Four Hilarious Lies in Dick Morris's Sit-Down With Piers Morgan

Reporting on Politics and Policy.
Feb. 7 2013 9:35 AM

Four Hilarious Lies in Dick Morris's Sit-Down With Piers Morgan

Dick Morris speaks during a book signing for his book "Power Plays" on May 16, 2002 in Los Angeles, CA.

Photo by Frederick M. Brown/Getty Images

On Tuesday night, The Wrap broke the news that Dick Morris had lost his Fox News contract. The media world broke out in a celebration akin to the Ewok jamboree following the explosion of the second Death Star. Finally! A pundit who'd been wrong about everything had been held to account!

David Weigel David Weigel

David Weigel is a reporter for Bloomberg Politics

It took less than 48 hours for Morris to come back. Piers Morgan invited the pundit on to explain "the political fail heard around the world." It was an ideal match-up of guest and host: Morgan's one of the rare TV personalities who knows less about American politics than Morris. He used the trappings of a "tough" interview, playing back Morris's botched predictions ON LIVE TV, to allow Morris another 10 minutes of bullshit dissembling.

For most of the segment, Morgan struggled to command the facts that proved Morris wrong. The host did put up a good fight when Morris insisted that Romney was winning until Hurricane Sandy hit—a silly trope disproven seconds later, when Morris admitted that demographics doomed Romney. But these whoppers slid right by.


1) "I have gotten 30 senators and governors elected, 14 presidents and prime ministers. The president of the United States twice."

Morris only worked for Bill Clinton during one presidential campaign—the 1996 re-elect. He resigned on August 30, two-odd months before the vote, thanks to a prostitution scandal. That scandal made Morris famous, but if he possessed a shred of dignity, it would prevent him from saying he "elected" the president twice.

2) "I was the only person that said the Republicans would pick up 60 to 80 seats in the House."

This is a multi-faceted lie. Morris was not the "only" person who foresaw a GOP gain in this range. Stu Rothenberg predicted gains of 55 to 70 seats—more accurate than Morris because the GOP gained 63 seats. And "60 to 80" was not Morris's only prediction. As Brad Plumer recorded for posterity, Morris spent the end of the election panhandling for "Project 100," the promise that more money for his Super PAC for America would allow the GOP to win 100 House seats.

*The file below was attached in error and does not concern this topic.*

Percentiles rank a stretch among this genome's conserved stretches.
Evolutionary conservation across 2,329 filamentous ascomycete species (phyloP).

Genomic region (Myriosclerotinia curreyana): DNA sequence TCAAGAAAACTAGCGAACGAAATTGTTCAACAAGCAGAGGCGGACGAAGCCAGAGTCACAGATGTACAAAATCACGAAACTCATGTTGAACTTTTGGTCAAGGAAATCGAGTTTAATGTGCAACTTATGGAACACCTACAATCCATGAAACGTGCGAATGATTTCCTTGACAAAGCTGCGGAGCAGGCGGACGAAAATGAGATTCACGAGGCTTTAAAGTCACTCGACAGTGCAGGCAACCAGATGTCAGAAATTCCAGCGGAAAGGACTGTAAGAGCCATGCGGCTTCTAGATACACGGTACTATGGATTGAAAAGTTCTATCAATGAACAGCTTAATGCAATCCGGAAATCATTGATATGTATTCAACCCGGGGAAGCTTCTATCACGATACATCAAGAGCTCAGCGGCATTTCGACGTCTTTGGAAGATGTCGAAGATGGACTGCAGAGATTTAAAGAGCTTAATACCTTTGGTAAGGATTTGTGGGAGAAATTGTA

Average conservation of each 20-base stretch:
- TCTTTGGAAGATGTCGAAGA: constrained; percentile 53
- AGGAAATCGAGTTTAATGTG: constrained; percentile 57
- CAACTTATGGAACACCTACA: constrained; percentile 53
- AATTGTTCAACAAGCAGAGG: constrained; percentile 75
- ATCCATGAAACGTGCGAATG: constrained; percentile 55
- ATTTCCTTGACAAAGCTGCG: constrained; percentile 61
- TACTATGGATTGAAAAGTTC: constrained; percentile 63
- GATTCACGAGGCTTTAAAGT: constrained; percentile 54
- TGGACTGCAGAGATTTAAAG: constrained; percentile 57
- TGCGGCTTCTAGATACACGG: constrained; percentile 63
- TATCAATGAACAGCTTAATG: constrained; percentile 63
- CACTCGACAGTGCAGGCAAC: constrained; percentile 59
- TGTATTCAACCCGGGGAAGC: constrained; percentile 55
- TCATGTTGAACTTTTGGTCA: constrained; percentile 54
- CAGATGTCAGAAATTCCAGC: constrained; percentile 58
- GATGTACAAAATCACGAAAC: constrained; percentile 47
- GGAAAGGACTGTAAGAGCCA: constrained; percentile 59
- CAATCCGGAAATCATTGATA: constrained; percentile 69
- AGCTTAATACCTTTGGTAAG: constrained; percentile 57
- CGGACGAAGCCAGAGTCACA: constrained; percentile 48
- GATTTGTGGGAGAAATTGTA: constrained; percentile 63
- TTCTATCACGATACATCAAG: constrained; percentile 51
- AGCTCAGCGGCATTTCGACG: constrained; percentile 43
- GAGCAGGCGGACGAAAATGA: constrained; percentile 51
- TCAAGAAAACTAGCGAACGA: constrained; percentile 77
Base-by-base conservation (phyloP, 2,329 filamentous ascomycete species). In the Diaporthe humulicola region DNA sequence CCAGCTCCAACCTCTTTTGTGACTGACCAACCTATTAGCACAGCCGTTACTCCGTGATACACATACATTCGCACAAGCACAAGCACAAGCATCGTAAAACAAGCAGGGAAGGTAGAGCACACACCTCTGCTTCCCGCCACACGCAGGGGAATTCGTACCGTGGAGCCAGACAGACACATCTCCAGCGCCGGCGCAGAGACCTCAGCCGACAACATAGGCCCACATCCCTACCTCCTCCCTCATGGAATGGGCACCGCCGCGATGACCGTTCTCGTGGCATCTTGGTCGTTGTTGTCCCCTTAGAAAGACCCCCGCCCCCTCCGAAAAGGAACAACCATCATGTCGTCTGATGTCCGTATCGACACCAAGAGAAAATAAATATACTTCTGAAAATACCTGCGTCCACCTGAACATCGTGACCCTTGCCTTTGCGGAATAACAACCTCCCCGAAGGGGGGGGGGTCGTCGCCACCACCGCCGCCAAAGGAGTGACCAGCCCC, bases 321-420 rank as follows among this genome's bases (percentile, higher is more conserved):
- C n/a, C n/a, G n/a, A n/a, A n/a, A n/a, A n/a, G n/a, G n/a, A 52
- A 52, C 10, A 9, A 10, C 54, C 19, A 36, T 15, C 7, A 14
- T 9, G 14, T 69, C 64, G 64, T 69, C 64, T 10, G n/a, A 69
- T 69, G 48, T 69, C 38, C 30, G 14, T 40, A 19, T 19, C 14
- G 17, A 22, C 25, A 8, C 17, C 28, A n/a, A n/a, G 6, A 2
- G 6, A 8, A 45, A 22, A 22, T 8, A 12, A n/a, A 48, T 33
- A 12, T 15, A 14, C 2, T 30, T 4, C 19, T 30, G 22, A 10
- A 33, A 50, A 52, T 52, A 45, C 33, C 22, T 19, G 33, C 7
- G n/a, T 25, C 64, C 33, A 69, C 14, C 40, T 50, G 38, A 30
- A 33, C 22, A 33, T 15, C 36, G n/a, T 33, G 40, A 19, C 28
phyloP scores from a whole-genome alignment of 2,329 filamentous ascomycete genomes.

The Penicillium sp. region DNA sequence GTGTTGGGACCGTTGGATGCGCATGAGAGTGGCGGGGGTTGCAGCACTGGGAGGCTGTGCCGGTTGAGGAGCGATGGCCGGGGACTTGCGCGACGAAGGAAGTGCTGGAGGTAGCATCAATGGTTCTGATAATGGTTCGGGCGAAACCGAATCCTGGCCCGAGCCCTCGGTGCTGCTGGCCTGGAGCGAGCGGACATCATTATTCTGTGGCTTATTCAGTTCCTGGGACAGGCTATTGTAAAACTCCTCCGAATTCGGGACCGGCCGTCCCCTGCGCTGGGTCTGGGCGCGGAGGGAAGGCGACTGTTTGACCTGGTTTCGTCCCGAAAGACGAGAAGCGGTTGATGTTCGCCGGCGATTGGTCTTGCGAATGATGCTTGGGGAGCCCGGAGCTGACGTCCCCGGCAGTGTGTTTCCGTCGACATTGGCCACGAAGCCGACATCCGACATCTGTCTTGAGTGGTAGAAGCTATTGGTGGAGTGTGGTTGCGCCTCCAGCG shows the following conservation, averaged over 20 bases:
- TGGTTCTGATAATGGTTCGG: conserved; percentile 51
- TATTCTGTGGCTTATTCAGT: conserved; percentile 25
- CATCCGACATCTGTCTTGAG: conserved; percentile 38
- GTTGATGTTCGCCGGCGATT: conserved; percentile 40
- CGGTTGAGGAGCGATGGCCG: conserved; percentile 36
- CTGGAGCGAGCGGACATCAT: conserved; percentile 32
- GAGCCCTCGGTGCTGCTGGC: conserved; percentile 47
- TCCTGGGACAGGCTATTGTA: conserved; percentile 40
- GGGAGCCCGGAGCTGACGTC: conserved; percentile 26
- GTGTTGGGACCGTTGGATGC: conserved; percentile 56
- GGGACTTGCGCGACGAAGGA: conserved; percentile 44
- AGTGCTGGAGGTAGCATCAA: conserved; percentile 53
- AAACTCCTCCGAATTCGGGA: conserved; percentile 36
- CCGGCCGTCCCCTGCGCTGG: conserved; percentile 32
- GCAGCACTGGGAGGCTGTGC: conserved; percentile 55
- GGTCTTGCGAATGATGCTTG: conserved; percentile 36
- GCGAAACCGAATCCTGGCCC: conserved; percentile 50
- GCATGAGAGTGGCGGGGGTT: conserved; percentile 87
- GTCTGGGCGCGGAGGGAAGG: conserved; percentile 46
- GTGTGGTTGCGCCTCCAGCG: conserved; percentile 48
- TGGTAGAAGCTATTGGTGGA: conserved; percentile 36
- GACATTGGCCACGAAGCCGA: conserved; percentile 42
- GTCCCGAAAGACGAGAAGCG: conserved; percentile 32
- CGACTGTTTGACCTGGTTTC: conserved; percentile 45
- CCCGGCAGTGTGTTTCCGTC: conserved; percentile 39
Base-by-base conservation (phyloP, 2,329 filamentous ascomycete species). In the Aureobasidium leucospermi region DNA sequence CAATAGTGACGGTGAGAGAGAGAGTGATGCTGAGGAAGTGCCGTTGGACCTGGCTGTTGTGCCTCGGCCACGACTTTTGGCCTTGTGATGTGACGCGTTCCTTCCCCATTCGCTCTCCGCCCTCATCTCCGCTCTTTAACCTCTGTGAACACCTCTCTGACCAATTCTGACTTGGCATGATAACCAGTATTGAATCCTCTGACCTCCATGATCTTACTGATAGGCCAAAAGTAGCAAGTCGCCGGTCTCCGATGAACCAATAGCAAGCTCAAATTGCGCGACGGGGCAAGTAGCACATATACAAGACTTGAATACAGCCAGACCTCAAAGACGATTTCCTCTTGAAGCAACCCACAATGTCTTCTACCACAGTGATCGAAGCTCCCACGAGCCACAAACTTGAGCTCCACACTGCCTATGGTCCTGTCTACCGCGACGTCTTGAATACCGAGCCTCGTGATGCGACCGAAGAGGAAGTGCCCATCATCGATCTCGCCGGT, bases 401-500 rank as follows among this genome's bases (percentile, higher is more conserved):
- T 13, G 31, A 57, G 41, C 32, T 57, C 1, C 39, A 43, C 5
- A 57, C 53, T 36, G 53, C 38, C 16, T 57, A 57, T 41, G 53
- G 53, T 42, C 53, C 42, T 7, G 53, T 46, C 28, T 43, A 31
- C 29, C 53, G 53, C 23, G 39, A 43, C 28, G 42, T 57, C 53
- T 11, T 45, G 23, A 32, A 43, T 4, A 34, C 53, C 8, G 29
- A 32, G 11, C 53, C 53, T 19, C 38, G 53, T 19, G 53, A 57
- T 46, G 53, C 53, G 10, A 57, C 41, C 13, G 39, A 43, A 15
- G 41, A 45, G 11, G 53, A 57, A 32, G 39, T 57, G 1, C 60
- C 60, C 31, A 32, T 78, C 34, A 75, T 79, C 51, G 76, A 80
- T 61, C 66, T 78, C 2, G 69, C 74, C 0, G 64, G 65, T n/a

3) "I said that we were going to win nine seats in the Senate. The Republicans won six and three of the losses were by less than a point."

False for several reasons. The GOP's three near-misses came in Colorado, Washington, and Nevada. The margins there, respectively, were 1.7 points, 5.3 points, and 5.7 points—not "less than a point." And Morris did not limit his optimism to "nine" seats. I covered a pre-election Tea Party rally in Virginia where Morris suggested that Senate seats in Oregon and New York were on the bubble. "Connecticut and New York (after the primary) are in play," wrote Morris in a September 2010 column. "That’s a gain of up to 13 seats!"

4) "Start with the Latinos. They're a Republican voter base. That group is going to vote like all the other immigrant groups do ... I know, because I ran the last two successful presidential campaigns in Mexico. And in both of them, the conservative Fox and Calderon won."

This was one of the less egregious whoppers—impressive, because it includes one outright falsehold. The last successful presidential campaign in Mexico occurred last year, and it restored the center-left party, the PRI, to power. The conservative PAN fell to third place. But even if we go with Morris' assumption and overlay the PAN and the American GOP, Morris leaves out an important fact. The PAN has never won a majority of the vote in Mexico. In 2000, Vicente Fox took 42.5 percent of the vote as the PRI and the leftist PRD split most of the remainder. In 2006, Felipe Calderon won a mere 35.9 percent of the vote, edging past the PRD in a result that was contested for weeks. Even at the height of conservative success, the conservative party was winning small pluralities. How you get from there to "American Latinos will vote Republican," or even that "all the other immigrant groups" become Republican (check the Asian vote from 2012), I have no idea. Occam's Razor: Morris is a sleazy liar.

David Weigel is a reporter for Bloomberg Politics



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